A couple of blows to the AUD has seen it tumble and drag down the NZD in its wake; global rates have pushed higher; USD nudged higher following the release of the FOMC minutes

By Jason Wong

A couple of blows to the AUD has seen it tumble and drag down the NZD in its wake. Weaker global economic data haven’t helped which have seen weaker European and US equity markets.  Despite the risk-off tone, global rates have pushed higher.

Soon after we went to press yesterday, the USD and US rates nudged higher following the release of the FOMC minutes of its late-January meeting.  Our read of the minutes was slightly on the hawkish side, with an ostensible tightening bias still in play.  While there was some uncertainty about what to do with the Fed Funds rate, several members argued that further rate increases might be necessary if inflation tracked higher than forecast, while several others would look for another rate hike if the economy evolved as expected.  And if uncertainty abated, then the characterisation of being “patient” on rates might need to change.

There has been some follow through price action, with the USD remaining well bid and rates drifting higher. US-China trade talks are continuing, with China proposing to buy an additional $30b of US agricultural products per annum. A number of memoranda of understanding are said to be currently under discussion, which span non-tariff barriers, services, technology transfer and intellectual property.

Data released overnight were mixed, but biased towards the downside.  US Philly Fed, durable goods, existing home sales and the Markit manufacturing PMI indicator were weaker than expected.  The Markit services index was stronger.  Euro area flash PMIs in February were mixed, with a stronger reading for services offsetting a weaker reading for manufacturing. The latter fell below the 50 mark, driven down by a further big fall in Germany, which remains on a worrying trend.  The composite reading still points to a soft euro-area economy in Q1.

For Germany, investors seemed to put more weight on the stronger services index than the weaker manufacturing index, seeing 10-year bunds up 3bps to 0.13%.  US rates are also higher across the curve despite the softer US data, perhaps reflecting some spillover from higher European yields and follow-through from the FOMC minutes.  The US 10-year Treasury is up 5bps to 2.69%.

Higher rates and softer data have seen modest falls in US and European equities and supported the yen.  Against a backdrop of a generally strong USD, USD/JPY is steady around 110.80.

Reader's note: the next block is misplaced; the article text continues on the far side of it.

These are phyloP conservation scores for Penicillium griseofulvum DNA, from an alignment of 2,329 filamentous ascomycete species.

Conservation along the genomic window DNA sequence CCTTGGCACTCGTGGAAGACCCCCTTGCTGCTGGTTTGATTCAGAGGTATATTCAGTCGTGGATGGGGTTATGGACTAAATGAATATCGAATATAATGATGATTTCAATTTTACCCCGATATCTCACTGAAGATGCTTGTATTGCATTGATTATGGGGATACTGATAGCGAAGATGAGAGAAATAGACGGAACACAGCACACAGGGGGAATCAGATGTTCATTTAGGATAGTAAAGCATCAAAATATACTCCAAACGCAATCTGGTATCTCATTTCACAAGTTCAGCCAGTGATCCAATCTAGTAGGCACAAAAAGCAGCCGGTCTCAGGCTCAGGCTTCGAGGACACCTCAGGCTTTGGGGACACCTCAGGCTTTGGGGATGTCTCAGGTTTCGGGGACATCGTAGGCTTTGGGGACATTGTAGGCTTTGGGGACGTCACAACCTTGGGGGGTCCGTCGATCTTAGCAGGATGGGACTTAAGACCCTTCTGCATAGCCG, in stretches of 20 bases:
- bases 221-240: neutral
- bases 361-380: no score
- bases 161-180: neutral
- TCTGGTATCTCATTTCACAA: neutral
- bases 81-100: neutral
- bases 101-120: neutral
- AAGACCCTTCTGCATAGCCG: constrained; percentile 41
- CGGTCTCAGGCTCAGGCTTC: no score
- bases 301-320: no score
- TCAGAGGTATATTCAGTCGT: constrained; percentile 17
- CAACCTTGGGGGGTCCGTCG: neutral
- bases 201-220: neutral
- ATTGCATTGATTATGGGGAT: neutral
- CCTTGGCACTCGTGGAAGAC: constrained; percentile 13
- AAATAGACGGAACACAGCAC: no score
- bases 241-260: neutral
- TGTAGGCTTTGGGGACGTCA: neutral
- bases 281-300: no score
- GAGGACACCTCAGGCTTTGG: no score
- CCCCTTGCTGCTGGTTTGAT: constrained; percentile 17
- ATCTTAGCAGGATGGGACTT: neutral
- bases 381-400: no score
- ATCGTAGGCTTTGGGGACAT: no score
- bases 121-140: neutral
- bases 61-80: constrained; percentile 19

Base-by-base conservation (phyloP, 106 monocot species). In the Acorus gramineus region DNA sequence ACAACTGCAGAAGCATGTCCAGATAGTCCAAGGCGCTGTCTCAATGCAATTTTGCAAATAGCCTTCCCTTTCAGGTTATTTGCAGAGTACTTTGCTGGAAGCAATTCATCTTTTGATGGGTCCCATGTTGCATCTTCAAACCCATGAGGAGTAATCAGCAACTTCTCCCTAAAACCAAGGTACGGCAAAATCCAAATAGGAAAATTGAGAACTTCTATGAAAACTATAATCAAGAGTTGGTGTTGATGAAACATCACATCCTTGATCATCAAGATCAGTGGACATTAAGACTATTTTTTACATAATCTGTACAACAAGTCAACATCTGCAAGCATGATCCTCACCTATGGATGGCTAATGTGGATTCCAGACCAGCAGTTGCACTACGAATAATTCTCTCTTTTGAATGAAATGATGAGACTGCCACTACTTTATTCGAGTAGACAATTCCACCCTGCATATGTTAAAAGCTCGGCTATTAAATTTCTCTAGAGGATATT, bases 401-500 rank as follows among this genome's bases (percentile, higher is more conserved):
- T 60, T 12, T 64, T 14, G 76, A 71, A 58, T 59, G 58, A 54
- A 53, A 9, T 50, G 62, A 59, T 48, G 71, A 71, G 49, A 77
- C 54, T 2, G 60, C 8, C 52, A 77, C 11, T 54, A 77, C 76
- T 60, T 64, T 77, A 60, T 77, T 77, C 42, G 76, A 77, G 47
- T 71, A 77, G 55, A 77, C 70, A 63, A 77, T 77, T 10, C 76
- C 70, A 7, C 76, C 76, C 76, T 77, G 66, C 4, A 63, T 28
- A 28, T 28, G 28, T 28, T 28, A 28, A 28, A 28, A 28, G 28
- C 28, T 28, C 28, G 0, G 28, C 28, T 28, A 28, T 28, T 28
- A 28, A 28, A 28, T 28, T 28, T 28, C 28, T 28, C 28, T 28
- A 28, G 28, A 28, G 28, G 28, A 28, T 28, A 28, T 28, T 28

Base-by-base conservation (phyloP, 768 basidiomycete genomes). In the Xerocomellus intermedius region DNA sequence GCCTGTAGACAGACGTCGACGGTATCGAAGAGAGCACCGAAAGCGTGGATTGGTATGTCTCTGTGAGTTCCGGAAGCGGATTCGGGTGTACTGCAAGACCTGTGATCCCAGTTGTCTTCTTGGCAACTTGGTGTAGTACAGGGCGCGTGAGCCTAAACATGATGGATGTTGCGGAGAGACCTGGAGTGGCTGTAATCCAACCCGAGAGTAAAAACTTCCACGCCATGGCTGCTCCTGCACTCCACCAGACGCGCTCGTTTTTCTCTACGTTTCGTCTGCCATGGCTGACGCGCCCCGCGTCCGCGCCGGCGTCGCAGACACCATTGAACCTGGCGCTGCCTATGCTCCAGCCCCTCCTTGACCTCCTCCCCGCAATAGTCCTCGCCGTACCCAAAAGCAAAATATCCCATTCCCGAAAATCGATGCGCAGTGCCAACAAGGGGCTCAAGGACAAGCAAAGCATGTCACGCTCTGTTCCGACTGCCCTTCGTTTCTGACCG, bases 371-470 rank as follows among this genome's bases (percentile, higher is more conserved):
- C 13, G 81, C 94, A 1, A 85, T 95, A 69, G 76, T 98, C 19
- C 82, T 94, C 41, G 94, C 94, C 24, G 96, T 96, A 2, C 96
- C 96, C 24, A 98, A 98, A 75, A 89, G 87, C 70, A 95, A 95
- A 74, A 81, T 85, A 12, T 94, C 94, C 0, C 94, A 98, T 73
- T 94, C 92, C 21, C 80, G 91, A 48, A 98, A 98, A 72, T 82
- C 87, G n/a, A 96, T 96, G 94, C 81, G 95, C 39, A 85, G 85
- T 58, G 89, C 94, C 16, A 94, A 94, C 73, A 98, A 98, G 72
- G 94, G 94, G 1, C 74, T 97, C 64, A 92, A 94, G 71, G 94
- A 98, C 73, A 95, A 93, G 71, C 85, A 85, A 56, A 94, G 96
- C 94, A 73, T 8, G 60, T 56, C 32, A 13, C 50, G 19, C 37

The AUD is the weakest of the majors by far, down 1.4% since this time yesterday to 0.7075. The AUD jumped up through 0.72 after a stronger than expected employment report, but fell soon after, following Westpac’s change in call for RBA policy, suggesting that the central bank will cut rates in August and November.  The AUD took another lurch down after a Reuters report claimed that China’s Dalian port had banned Australian coal imports indefinitely. The veracity of the Reuters report is still being determined and a Chinese Commerce Ministry Spokesperson has stated they have no information about any coal ban and Australia’s Trade Minister is seeking clarification. And reasons for the ban are also being speculated on, ranging from environment concerns in China, an over-supplied coal market and the more sinister political angle – with China accused of “punishing” Australia for its banning of Huawei from the 5G mobile infrastructure rollout. Stories of deteriorating China-Australia trade relations have been doing rounds this week just like we saw in NZ last week on NZ-China relations.

Against a robust USD backdrop, the much weaker AUD has spilled over into a weaker NZD, taking the currency just below 0.68 this morning and down 0.6-0.8% on most of the crosses. NZD/AUD traded as low as 0.9525 after the stronger Australian employment report but has since powered on up back through the 0.96 mark.

EUR and GBP have range traded with a slight downward bias against the USD. The ECB’s next meeting in March is set to be an important one, with fresh staff forecasts following the run of poor data recently and decisions to be made on interest rate guidance and the possibility of new long-term loans (LTRO) to banks.  ECB minutes of the January meeting said that while the decision on new LTROs should not be taken too hastily, the technical analyses required to prepare policy options for future liquidity operations “needed to proceed swiftly”.

UK PM May came away empty-handed after her dash to Brussels.  She has sent two of her key Ministers to Brussels to continue talks, but time is running out.  There are reports that Cabinet Ministers have given May an ultimatum that she promises to extend article 50 or they’ll vote for the amendment on February 27 that gives Parliament control of the process, which will likely avoid the possibility of any “no-deal” Brexit.

In the day ahead, we hear from RBA Governor Lowe at a Parliamentary testimony.  Japan CPI and Germany IFO data are the key global releases, with nothing out of the US scheduled.


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